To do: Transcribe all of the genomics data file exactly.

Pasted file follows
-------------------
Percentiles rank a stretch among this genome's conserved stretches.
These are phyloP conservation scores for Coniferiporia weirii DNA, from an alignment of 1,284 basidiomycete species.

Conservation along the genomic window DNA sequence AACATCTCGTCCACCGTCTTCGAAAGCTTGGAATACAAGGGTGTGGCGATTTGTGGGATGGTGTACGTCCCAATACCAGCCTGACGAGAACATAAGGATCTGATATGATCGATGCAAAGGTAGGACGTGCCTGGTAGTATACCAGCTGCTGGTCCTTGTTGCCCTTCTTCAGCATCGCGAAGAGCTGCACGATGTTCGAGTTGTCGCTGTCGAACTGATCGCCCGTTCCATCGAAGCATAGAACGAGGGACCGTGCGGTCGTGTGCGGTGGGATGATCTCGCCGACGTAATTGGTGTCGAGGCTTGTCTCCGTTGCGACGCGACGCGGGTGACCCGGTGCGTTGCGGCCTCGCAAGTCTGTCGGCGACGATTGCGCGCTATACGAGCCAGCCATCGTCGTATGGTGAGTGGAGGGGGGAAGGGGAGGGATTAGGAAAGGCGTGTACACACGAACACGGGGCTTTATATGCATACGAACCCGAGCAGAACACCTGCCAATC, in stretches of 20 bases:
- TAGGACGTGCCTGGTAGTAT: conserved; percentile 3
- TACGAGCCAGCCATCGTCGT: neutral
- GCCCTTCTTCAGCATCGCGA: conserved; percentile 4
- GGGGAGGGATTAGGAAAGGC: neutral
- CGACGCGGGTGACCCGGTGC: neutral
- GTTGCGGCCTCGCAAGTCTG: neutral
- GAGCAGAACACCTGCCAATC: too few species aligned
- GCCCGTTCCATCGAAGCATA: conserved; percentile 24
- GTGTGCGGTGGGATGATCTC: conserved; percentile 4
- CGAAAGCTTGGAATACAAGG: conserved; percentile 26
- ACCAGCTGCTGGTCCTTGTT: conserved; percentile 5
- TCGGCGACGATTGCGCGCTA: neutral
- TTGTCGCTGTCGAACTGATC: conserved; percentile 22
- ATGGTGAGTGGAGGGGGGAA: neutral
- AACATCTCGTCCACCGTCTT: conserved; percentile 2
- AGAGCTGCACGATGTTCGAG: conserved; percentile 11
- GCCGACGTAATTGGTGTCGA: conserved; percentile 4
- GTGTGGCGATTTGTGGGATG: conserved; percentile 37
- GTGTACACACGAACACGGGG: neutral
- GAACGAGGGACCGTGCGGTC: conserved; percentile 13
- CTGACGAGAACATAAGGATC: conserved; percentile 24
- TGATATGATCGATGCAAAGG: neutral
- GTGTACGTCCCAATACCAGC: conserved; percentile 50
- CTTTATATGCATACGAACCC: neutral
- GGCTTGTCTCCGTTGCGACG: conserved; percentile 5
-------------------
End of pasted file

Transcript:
Percentiles rank a stretch among this genome's conserved stretches.
These are phyloP conservation scores for Coniferiporia weirii DNA, from an alignment of 1,284 basidiomycete species.

Conservation along the genomic window DNA sequence AACATCTCGTCCACCGTCTTCGAAAGCTTGGAATACAAGGGTGTGGCGATTTGTGGGATGGTGTACGTCCCAATACCAGCCTGACGAGAACATAAGGATCTGATATGATCGATGCAAAGGTAGGACGTGCCTGGTAGTATACCAGCTGCTGGTCCTTGTTGCCCTTCTTCAGCATCGCGAAGAGCTGCACGATGTTCGAGTTGTCGCTGTCGAACTGATCGCCCGTTCCATCGAAGCATAGAACGAGGGACCGTGCGGTCGTGTGCGGTGGGATGATCTCGCCGACGTAATTGGTGTCGAGGCTTGTCTCCGTTGCGACGCGACGCGGGTGACCCGGTGCGTTGCGGCCTCGCAAGTCTGTCGGCGACGATTGCGCGCTATACGAGCCAGCCATCGTCGTATGGTGAGTGGAGGGGGGAAGGGGAGGGATTAGGAAAGGCGTGTACACACGAACACGGGGCTTTATATGCATACGAACCCGAGCAGAACACCTGCCAATC, in stretches of 20 bases:
- TAGGACGTGCCTGGTAGTAT: conserved; percentile 3
- TACGAGCCAGCCATCGTCGT: neutral
- GCCCTTCTTCAGCATCGCGA: conserved; percentile 4
- GGGGAGGGATTAGGAAAGGC: neutral
- CGACGCGGGTGACCCGGTGC: neutral
- GTTGCGGCCTCGCAAGTCTG: neutral
- GAGCAGAACACCTGCCAATC: too few species aligned
- GCCCGTTCCATCGAAGCATA: conserved; percentile 24
- GTGTGCGGTGGGATGATCTC: conserved; percentile 4
- CGAAAGCTTGGAATACAAGG: conserved; percentile 26
- ACCAGCTGCTGGTCCTTGTT: conserved; percentile 5
- TCGGCGACGATTGCGCGCTA: neutral
- TTGTCGCTGTCGAACTGATC: conserved; percentile 22
- ATGGTGAGTGGAGGGGGGAA: neutral
- AACATCTCGTCCACCGTCTT: conserved; percentile 2
- AGAGCTGCACGATGTTCGAG: conserved; percentile 11
- GCCGACGTAATTGGTGTCGA: conserved; percentile 4
- GTGTGGCGATTTGTGGGATG: conserved; percentile 37
- GTGTACACACGAACACGGGG: neutral
- GAACGAGGGACCGTGCGGTC: conserved; percentile 13
- CTGACGAGAACATAAGGATC: conserved; percentile 24
- TGATATGATCGATGCAAAGG: neutral
- GTGTACGTCCCAATACCAGC: conserved; percentile 50
- CTTTATATGCATACGAACCC: neutral
- GGCTTGTCTCCGTTGCGACG: conserved; percentile 5